Coyle noted that 35 million people in the United States are part of the hunter and angler community. Many live in rural areas, have fairly conservative political views, and belong to the National Rifle Association. About 50 percent declare themselves to be evangelicals, and approximately 80 percent voted Republican in the last two presidential elections. This community’s characteristics pose a potential challenge to effectively educating members about climate change. Nevertheless, over several years, the NWF reached out to hunters and anglers to educate them on climate change through an extensive training program in 35 states. The goals were to address their skepticism about climate change, improve their capacity to discuss the subject, and motivate them to support climate change legislation and other government initiatives.
The NWF directly tested different content and visual presentations in pilot courses attended by selected leaders of state and national hunting and angling organizations. The participants suggested several approaches to be included in the courses: (1) use local rather than international or even nationwide examples of global warming’s effects, (2) stay sharply focused on habitat and wildlife when educating about problems and solutions, and (3) have a format that allows ample time for participants to describe their own observations and experiences. After incorporating these suggestions into the training materials, the program began to show signs of success. For example, as trained cadres of leaders began to talk to others in their respective states, there were evident shifts in hunter and angler support for policy reforms. Organizations that had been reluctant to support climate change legislation or even to admit there was a problem started to become advocates. When the NWF brought hunters and anglers to Washington, DC, to talk with congressional leaders, more than 90 of 100 participants participated as a result of relationships that they had formed during their NWF training. The training program and the relationships it fostered also contributed to 670 national, state, and regional hunting and fishing groups signing a letter to the 111th Congress urging passage of the American Clean Energy and Security Act.1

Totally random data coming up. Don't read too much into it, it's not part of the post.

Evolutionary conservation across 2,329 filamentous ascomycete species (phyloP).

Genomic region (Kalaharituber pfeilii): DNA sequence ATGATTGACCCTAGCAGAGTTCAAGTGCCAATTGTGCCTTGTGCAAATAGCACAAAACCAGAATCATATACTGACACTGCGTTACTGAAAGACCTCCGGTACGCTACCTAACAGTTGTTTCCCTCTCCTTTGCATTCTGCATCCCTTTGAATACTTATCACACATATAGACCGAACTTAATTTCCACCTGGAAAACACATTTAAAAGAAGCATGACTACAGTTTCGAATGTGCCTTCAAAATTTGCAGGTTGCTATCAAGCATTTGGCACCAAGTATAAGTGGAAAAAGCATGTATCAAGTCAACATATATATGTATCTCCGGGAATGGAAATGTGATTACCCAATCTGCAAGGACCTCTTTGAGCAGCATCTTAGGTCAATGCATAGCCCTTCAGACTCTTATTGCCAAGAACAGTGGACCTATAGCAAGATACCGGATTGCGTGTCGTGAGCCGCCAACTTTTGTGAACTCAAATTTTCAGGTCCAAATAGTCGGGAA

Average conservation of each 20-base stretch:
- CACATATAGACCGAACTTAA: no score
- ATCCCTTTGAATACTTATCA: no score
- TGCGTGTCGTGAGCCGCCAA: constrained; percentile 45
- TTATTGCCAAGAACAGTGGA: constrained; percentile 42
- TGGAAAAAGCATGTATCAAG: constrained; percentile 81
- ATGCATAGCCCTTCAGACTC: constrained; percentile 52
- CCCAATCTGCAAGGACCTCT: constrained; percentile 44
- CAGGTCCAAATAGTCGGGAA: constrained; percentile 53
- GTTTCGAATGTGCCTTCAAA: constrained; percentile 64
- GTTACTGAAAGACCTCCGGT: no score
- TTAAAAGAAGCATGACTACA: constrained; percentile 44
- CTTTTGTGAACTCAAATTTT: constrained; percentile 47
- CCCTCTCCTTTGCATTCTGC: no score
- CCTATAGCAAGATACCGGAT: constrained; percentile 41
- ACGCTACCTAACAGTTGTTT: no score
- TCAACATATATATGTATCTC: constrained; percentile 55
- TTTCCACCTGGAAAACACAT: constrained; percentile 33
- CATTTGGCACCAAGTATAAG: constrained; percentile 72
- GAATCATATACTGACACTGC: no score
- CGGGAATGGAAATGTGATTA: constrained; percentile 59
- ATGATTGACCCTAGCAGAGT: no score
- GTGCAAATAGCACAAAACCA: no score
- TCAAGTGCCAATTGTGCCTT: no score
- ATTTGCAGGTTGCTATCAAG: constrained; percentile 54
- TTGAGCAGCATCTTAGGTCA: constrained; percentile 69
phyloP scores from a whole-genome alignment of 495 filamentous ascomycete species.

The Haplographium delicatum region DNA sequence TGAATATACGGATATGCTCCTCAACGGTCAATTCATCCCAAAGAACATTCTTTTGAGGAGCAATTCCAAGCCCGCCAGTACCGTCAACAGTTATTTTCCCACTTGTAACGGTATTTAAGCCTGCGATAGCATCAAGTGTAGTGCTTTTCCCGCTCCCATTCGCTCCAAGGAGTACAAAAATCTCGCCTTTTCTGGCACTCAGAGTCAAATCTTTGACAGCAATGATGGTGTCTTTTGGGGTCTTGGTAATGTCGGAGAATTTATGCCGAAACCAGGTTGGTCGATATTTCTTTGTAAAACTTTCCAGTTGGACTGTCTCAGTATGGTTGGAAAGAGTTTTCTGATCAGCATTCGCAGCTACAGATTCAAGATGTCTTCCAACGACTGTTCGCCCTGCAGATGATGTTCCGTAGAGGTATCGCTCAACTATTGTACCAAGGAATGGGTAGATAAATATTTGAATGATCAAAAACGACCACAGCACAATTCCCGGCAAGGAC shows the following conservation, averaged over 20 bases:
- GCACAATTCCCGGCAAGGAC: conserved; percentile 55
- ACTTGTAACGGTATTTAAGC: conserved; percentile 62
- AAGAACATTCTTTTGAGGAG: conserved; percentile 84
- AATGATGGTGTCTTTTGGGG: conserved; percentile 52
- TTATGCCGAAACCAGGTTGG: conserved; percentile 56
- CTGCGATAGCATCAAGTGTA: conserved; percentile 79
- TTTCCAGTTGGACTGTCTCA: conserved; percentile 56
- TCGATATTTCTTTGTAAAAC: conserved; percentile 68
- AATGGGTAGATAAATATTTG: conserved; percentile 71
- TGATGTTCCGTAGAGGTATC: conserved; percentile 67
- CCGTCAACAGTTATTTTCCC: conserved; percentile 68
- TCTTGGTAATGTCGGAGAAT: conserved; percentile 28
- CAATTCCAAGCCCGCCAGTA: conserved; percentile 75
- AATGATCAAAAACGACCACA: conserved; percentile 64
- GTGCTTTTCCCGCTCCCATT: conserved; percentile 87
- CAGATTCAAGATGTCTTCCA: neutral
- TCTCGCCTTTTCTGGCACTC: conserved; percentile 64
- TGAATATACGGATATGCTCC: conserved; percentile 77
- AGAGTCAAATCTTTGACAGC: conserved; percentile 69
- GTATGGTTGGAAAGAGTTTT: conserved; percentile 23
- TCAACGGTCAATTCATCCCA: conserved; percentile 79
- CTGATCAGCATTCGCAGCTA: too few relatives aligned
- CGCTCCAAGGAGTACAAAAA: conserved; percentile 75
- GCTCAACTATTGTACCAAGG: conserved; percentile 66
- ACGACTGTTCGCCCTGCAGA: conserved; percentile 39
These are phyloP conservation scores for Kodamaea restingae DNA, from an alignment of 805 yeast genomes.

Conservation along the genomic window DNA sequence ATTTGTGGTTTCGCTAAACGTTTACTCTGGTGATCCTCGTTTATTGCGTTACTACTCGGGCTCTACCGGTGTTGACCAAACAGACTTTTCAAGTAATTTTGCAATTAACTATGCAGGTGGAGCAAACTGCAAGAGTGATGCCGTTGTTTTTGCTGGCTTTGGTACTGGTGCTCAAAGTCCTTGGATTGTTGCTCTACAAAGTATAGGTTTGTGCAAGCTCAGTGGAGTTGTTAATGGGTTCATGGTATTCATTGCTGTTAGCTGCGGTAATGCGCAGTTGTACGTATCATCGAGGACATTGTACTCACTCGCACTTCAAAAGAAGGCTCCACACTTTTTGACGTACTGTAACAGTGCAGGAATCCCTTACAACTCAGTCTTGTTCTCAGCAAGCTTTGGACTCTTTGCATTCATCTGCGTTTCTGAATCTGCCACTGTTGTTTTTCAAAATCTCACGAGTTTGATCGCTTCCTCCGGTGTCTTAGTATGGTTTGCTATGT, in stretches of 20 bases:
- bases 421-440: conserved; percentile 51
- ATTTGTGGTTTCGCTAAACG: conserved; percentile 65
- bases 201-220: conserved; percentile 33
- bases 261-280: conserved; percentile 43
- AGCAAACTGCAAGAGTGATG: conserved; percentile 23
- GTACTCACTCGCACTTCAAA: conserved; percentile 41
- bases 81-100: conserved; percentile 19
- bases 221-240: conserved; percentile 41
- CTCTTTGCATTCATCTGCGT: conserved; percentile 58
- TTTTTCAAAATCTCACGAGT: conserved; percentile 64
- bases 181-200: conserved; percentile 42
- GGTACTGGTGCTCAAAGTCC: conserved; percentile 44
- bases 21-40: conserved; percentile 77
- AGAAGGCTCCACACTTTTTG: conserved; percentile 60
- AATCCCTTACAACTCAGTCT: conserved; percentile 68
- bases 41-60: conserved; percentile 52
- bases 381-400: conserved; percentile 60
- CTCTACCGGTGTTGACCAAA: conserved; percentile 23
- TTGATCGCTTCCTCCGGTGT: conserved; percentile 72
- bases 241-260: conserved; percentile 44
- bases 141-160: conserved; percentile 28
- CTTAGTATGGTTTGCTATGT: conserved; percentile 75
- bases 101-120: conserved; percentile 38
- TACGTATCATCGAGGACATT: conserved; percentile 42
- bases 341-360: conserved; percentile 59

Based on this success, the NWF staff used survey research to identify and develop training aligned with the cultural sensitivities, conceptual frames, and informational needs of several other constituencies. Training was targeted to the unique interests and concerns of environmental and civic activists, master gardeners, conservative faith-based organizations, watershed conservationists, land trust leaders, birders, university groups, coastal wetland conservation organizations, and business leaders. For each community, the training had three goals:
1The U.S. House of Representatives approved the act in June 2009, but the bill died in the Senate.